American Death Rituals

On Thursday G and I went to Vickie’s mom’s viewing. These American Death Ritual things are…oh man, where do I start?

Here’s how it goes: we embalm dead bodies and then dress them up in their best clothes and put makeup on them and entwine rosary beads in their fingers–and in this case we even put their glasses on them.
Then we line up the family of the dead person and have them greet people who are at a total loss as to what to say. The grieving friends cry on the shoulders of the grieving family, and the family winds up consoling THEM.

It’s not a good ritual–at least for me.

(G and I had a deep and meaningful talk on the way home about this.)
I think people DO need some kind of venue to express how they feel at the loss of somebody they love, somebody who has been part of their community, their tribe, their family, They need some organized, ritualized venue for this expression, but not this.

Good god, not this.

First, in my humble opinion, they probably do not need to see the dead body of their loved one all made up to look like they are still alive, only sleeping.

Who’s kidding who here, people?

BUT: They most definitely need to EXPRESS how they are feeling.  They really do need to stand before the people who are most affected by the loss and say something, or just give a hug and get one back. They need to be seen, and counted as part of the community of people who are feeling this loss.
So, despite not liking this “viewing” ritual, and believing that it is totally bizarro,, and creeptastic, G and I decided to go anyway. To be counted. To express. To give a hug. There was a need, most definitely a need for this, and this was the only venue.

As we got closer to the funeral home, G started taking big in-breaths followed by long audible sighs.  I was feeling pretty okay, because I didn’t know the deceased, or the family, except for Vickie, her daughter, and I only know Vic as a person I once spent a raucous week at the beach with.   G is her real friend and much closer to the family.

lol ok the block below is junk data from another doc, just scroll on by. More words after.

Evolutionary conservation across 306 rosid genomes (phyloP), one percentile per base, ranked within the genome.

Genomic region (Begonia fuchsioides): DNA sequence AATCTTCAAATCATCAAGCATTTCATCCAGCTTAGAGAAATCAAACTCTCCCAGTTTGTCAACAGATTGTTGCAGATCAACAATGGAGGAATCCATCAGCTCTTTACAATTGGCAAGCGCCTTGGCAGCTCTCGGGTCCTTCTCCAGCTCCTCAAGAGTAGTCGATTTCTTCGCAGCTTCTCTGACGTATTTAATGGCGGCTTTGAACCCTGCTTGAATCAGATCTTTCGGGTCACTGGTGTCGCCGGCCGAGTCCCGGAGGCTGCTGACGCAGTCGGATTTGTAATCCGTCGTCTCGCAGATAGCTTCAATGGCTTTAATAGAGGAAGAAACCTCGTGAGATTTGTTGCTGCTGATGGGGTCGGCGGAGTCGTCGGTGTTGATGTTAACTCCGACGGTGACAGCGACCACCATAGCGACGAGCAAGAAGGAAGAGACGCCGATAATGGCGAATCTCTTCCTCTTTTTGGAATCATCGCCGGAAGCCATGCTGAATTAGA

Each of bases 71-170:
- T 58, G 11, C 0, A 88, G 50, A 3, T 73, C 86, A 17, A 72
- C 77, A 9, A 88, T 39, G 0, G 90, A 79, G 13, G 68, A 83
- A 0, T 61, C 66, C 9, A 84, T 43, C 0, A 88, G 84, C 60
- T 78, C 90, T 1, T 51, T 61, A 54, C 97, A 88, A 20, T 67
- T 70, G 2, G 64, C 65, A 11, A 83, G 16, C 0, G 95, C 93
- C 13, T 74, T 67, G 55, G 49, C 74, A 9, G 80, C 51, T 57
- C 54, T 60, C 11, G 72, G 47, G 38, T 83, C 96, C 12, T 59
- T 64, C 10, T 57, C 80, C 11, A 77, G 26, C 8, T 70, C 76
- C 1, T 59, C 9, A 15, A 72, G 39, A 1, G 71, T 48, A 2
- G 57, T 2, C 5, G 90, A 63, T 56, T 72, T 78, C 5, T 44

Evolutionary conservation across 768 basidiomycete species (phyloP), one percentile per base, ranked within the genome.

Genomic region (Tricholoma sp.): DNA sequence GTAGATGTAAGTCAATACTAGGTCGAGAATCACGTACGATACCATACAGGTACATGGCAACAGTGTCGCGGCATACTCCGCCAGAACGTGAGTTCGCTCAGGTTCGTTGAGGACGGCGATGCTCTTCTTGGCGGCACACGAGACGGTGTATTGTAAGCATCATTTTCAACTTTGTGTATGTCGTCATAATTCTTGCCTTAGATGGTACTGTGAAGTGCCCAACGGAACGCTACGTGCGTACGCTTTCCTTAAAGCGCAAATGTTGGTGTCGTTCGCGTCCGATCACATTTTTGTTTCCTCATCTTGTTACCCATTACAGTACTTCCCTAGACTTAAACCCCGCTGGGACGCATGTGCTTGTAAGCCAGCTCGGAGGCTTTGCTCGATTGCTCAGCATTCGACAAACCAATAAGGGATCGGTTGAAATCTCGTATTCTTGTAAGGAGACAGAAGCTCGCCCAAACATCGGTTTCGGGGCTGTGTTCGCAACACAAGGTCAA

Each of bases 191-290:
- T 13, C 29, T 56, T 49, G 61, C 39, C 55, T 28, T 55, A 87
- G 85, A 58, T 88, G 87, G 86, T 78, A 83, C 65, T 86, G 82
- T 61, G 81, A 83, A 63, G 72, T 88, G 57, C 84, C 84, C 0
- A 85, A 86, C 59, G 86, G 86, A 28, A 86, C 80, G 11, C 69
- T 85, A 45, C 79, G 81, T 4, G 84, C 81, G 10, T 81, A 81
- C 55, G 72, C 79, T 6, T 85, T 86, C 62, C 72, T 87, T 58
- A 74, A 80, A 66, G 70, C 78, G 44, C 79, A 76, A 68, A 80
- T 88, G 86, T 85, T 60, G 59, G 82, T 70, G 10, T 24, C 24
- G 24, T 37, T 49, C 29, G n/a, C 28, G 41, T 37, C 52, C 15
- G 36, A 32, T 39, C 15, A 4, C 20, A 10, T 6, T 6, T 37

As we are going in, coming out are 2 men in polo shirts and shorts. They look like they just finished playing 18 holes.

Inside, there she is, in the box, all duded up, complete with glasses and rosary beads. G touches her, and frankly, I am creeped out by this.

We go through the line. First up, Kevin, the son. He doesn’t recognize G at first and then goes all, “Of course!” on her, and  totally breaks down.

We work our way down the line: sisters, sisters’ children and spouse, and then finally, Vickie.

Vic sees G and totally and utterly loses it. When I see this, I lose it too.

Life and jobs and time and geography have distanced these two friends, but they’ve stayed in email contact and their connection goes back quite a way, and Vickie’s mother (the dead person) always loved G.

Vic starts to say certain things, like how her Mom always told her that G was so “grounded,” and told her that she (Vic) needed to keep G in her life and a whole lot of other things straight from the heart, and then Vic totally loses it and starts sobbing uncontrollably on G’s shoulder. The appearance of G has clearly brought up a whole slew of forgotten stuff for Vic. This interaction touches me deeply, and I start to cry.

Oddly, I felt really happy that I felt something, that I was touched to the point of tears. I haven’t felt genuinely touched at one of these things for a long time. I didn’t even cry at my own mother’s funeral. But the moment I saw Vic’s face when she saw G, I felt something shoot right through me. It felt like a bullet.

And I bawled.

I did.